Kevin J. Lee, PhD

Lawrence Ellison Foundation

Dr. Lee is Executive Director of the Lawrence Ellison Foundation, a philanthropic organization established to support biomedical research on the fundamental mechanisms of aging, age-related diseases, and neuroscience. The Lawrence Ellison Foundation is the philanthropy of Larry Ellison, founder and CEO of Oracle Corporation. 

Dr. Lee is a graduate of the University of Michigan and received his Ph.D. in biology from the Massachusetts Institute of Technology. His career spans over 25 years of research experience in molecular genetics and neurobiology in biotechnology, academic research and not-for-profit settings. He was appointed Executive Director of the Foundation in September 2012, having served as Deputy Executive Director from 2007-2012. Prior to joining the Ellison Medical Foundation, Dr. Lee served as Executive Vice President-Research of Sentigen Biosciences. He was responsible for the start-up and development of this New York City-based biotechnology company leading to its acquisition by Invitrogen Corporation in 2006. He has served as a member of the Scientific Review Board for the Simons Foundation Autism Research Initiative in New York. Dr. Lee's scientific research career employed genetic approaches to learn how neurons in the brain are "wired up" during development to make functional circuits that relay sensory information and control behavior. He worked with Dr. Thomas Jessell in the Center for Neurobiology and Behavior at Columbia University, where he studied the specification, axonal projection, and functional connectivity of nerve cells in the spinal cord. He is the recipient of biotechnology patents and is the author of numerous research publications.

Jennifer S. Henry, PhD

The New York Academy of Sciences

Speakers

Carmela R. Abraham, PhD

Boston University School of Medicine

Carmela R. Abraham obtained her PhD in Neuroscience at Harvard University. She then moved to Boston University School of Medicine where she is Professor of Biochemistry and Pharmacology & Experimental Therapeutics. Her laboratory studies the molecular mechanisms leading to normal brain aging and the pathological processes that culminate in Alzheimer's disease (AD). By utilizing the rhesus monkey as a model for understanding changes that occur during non-pathological aging her group discovered that the anti-aging protein Klotho is downregulated with age. Klotho is also significantly reduced in the AD brain but its function in brain was unknown. Dr. Abraham and her colleagues embarked on elucidating Klotho's role in the CNS. The group discovered that Klotho protects neurons against various insults, including the neurotoxic amyloid beta peptide, and oligodendrocytes, where Klotho induces their differentiation into myelinating cells. This is particular important in multiple sclerosis (MS) where oligodendrocyte progenitor cells fail to mature and produce myelin to repair demyelinated axons. As part of her translational research, Dr. Abraham identified small molecule compounds that enhance Klotho expression and plans to test them in mouse models of AD and MS. Dr. Abraham is the recipient of the Temple and Zenith awards from the Alzheimer's Association.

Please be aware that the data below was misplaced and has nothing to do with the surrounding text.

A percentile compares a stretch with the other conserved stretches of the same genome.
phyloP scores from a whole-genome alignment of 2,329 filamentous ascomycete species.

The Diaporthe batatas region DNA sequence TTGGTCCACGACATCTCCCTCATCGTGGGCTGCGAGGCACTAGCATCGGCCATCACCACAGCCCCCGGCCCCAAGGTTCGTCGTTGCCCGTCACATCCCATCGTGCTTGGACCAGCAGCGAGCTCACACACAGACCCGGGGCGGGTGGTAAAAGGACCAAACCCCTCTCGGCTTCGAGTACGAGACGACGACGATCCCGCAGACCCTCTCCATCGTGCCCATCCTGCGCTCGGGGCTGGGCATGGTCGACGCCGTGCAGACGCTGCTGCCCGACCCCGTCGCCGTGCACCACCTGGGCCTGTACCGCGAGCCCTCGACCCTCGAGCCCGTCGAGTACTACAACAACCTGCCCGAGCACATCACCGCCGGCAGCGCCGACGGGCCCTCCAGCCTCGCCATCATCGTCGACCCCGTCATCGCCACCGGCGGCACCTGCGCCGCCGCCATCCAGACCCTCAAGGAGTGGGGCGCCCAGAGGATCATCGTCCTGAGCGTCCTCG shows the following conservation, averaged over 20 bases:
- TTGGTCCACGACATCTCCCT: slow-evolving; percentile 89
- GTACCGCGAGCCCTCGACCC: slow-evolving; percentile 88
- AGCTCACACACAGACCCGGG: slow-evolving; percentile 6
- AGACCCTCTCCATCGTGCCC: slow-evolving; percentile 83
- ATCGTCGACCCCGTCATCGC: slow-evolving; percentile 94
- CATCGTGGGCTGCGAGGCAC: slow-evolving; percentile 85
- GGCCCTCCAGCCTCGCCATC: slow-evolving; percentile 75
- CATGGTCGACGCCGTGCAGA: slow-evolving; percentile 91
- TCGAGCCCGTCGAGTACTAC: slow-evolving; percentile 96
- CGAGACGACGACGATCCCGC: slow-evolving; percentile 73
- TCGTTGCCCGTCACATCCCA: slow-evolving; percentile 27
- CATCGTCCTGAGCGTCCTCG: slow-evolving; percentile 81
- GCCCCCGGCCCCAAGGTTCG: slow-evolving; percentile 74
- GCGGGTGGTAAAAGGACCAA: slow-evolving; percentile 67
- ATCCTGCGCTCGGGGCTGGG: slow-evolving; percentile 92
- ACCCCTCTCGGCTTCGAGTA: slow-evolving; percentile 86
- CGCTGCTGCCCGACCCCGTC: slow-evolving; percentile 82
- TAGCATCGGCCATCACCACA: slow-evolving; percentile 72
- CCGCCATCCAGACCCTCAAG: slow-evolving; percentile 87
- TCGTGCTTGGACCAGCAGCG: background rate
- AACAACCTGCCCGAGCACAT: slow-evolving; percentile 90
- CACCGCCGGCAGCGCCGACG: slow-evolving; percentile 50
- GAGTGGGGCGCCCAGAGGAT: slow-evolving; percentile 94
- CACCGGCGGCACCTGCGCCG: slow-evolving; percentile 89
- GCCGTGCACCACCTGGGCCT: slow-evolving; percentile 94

Eric H. Baehrecke, PhD

University of Massachusetts Medical School

Eric Baehrecke obtained his Ph.D. from the University of Wisconsin - Madison, and was a Howard Hughes Medical Institute Fellow of the Life Sciences Research Foundation at the University of Utah during his postdoctoral studies.  He was a faculty member of the University of Maryland from 1995-2007, and is currently Professor and Vice Chair of the Department of Cancer Biology at the University of Massachusetts Medical School. His team studies the regulation and function of autophagy in cell survival and cell death.

Nir Barzilai, MD

Albert Einstein College of Medicine

Dr. Barzilai  is a Professor of Medicine and Genetics and the Director of the Institute for Aging Research at the Albert Einstein College of Medicine the home of 2 Centers of excellence for the Biology of Aging. His interests focus on several basic mechanisms in the biology and genetics of aging. Among others, his studies on families with centenarians have provided genetic/biological insights on the protection against aging. Several drugs are developed based, in part, on these paradigm-changing studies. Dr. Barzilai was awarded over $35MM NIH funding for these efforts, has published over 200 peer-reviewed papers, and is a recipient of numerous prestigious awards, including the recipient of the 2010 Irving S. Wright Award of Distinction in Aging Research.  

Jerry R. Colca, PhD

Metabolic Solutions Development Company